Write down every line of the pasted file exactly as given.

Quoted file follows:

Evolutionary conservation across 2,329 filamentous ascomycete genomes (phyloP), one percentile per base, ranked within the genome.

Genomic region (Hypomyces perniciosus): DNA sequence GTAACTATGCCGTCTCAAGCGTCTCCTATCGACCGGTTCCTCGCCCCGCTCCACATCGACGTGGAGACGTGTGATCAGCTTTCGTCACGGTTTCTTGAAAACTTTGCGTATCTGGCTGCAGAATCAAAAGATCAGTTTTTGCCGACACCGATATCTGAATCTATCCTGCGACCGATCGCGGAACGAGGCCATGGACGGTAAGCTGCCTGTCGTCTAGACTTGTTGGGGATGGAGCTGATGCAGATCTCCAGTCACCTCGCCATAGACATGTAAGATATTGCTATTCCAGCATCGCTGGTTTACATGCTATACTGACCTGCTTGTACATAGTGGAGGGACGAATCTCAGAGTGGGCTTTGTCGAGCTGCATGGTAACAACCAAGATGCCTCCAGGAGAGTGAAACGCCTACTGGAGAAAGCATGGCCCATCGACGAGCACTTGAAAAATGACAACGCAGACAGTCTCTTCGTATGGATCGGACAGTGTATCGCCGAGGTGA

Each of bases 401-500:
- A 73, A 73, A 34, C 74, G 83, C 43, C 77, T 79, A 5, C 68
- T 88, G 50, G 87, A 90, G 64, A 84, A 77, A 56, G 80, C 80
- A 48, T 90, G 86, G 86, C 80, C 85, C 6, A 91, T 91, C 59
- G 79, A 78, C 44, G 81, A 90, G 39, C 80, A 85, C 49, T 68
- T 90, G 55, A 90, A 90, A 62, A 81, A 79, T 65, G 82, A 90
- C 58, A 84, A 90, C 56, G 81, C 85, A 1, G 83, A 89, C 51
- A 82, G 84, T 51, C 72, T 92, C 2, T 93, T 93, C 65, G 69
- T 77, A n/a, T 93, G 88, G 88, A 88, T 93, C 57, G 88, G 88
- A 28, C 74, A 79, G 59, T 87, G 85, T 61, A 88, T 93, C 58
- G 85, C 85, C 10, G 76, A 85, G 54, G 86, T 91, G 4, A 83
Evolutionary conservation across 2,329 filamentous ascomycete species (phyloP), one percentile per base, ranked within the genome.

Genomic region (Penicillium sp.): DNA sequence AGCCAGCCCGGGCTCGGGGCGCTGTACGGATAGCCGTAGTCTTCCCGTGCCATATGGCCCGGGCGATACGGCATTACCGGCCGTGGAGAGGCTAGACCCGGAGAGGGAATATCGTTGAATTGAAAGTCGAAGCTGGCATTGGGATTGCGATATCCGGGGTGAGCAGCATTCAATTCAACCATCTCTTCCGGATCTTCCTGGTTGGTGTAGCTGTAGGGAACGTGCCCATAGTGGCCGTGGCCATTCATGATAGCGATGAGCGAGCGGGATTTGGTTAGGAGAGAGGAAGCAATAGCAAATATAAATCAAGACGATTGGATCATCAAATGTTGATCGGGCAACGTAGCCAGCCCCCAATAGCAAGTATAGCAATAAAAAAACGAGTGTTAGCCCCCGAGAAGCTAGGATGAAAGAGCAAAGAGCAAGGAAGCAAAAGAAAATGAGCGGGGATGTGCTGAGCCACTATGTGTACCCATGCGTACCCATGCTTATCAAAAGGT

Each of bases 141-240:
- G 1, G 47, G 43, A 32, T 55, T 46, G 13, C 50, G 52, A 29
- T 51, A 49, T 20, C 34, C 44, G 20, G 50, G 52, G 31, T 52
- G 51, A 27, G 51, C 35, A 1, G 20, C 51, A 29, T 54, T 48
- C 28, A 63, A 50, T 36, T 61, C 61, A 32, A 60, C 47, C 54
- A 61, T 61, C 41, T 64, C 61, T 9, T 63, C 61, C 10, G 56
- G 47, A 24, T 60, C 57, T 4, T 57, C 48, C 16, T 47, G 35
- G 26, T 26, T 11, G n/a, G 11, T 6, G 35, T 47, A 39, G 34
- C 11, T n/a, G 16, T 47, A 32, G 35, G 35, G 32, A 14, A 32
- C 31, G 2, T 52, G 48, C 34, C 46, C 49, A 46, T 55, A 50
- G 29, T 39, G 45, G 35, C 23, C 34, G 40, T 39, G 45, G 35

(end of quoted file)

Evolutionary conservation across 2,329 filamentous ascomycete genomes (phyloP), one percentile per base, ranked within the genome.

Genomic region (Hypomyces perniciosus): DNA sequence GTAACTATGCCGTCTCAAGCGTCTCCTATCGACCGGTTCCTCGCCCCGCTCCACATCGACGTGGAGACGTGTGATCAGCTTTCGTCACGGTTTCTTGAAAACTTTGCGTATCTGGCTGCAGAATCAAAAGATCAGTTTTTGCCGACACCGATATCTGAATCTATCCTGCGACCGATCGCGGAACGAGGCCATGGACGGTAAGCTGCCTGTCGTCTAGACTTGTTGGGGATGGAGCTGATGCAGATCTCCAGTCACCTCGCCATAGACATGTAAGATATTGCTATTCCAGCATCGCTGGTTTACATGCTATACTGACCTGCTTGTACATAGTGGAGGGACGAATCTCAGAGTGGGCTTTGTCGAGCTGCATGGTAACAACCAAGATGCCTCCAGGAGAGTGAAACGCCTACTGGAGAAAGCATGGCCCATCGACGAGCACTTGAAAAATGACAACGCAGACAGTCTCTTCGTATGGATCGGACAGTGTATCGCCGAGGTGA

Each of bases 401-500:
- A 73, A 73, A 34, C 74, G 83, C 43, C 77, T 79, A 5, C 68
- T 88, G 50, G 87, A 90, G 64, A 84, A 77, A 56, G 80, C 80
- A 48, T 90, G 86, G 86, C 80, C 85, C 6, A 91, T 91, C 59
- G 79, A 78, C 44, G 81, A 90, G 39, C 80, A 85, C 49, T 68
- T 90, G 55, A 90, A 90, A 62, A 81, A 79, T 65, G 82, A 90
- C 58, A 84, A 90, C 56, G 81, C 85, A 1, G 83, A 89, C 51
- A 82, G 84, T 51, C 72, T 92, C 2, T 93, T 93, C 65, G 69
- T 77, A n/a, T 93, G 88, G 88, A 88, T 93, C 57, G 88, G 88
- A 28, C 74, A 79, G 59, T 87, G 85, T 61, A 88, T 93, C 58
- G 85, C 85, C 10, G 76, A 85, G 54, G 86, T 91, G 4, A 83
Evolutionary conservation across 2,329 filamentous ascomycete species (phyloP), one percentile per base, ranked within the genome.

Genomic region (Penicillium sp.): DNA sequence AGCCAGCCCGGGCTCGGGGCGCTGTACGGATAGCCGTAGTCTTCCCGTGCCATATGGCCCGGGCGATACGGCATTACCGGCCGTGGAGAGGCTAGACCCGGAGAGGGAATATCGTTGAATTGAAAGTCGAAGCTGGCATTGGGATTGCGATATCCGGGGTGAGCAGCATTCAATTCAACCATCTCTTCCGGATCTTCCTGGTTGGTGTAGCTGTAGGGAACGTGCCCATAGTGGCCGTGGCCATTCATGATAGCGATGAGCGAGCGGGATTTGGTTAGGAGAGAGGAAGCAATAGCAAATATAAATCAAGACGATTGGATCATCAAATGTTGATCGGGCAACGTAGCCAGCCCCCAATAGCAAGTATAGCAATAAAAAAACGAGTGTTAGCCCCCGAGAAGCTAGGATGAAAGAGCAAAGAGCAAGGAAGCAAAAGAAAATGAGCGGGGATGTGCTGAGCCACTATGTGTACCCATGCGTACCCATGCTTATCAAAAGGT

Each of bases 141-240:
- G 1, G 47, G 43, A 32, T 55, T 46, G 13, C 50, G 52, A 29
- T 51, A 49, T 20, C 34, C 44, G 20, G 50, G 52, G 31, T 52
- G 51, A 27, G 51, C 35, A 1, G 20, C 51, A 29, T 54, T 48
- C 28, A 63, A 50, T 36, T 61, C 61, A 32, A 60, C 47, C 54
- A 61, T 61, C 41, T 64, C 61, T 9, T 63, C 61, C 10, G 56
- G 47, A 24, T 60, C 57, T 4, T 57, C 48, C 16, T 47, G 35
- G 26, T 26, T 11, G n/a, G 11, T 6, G 35, T 47, A 39, G 34
- C 11, T n/a, G 16, T 47, A 32, G 35, G 35, G 32, A 14, A 32
- C 31, G 2, T 52, G 48, C 34, C 46, C 49, A 46, T 55, A 50
- G 29, T 39, G 45, G 35, C 23, C 34, G 40, T 39, G 45, G 35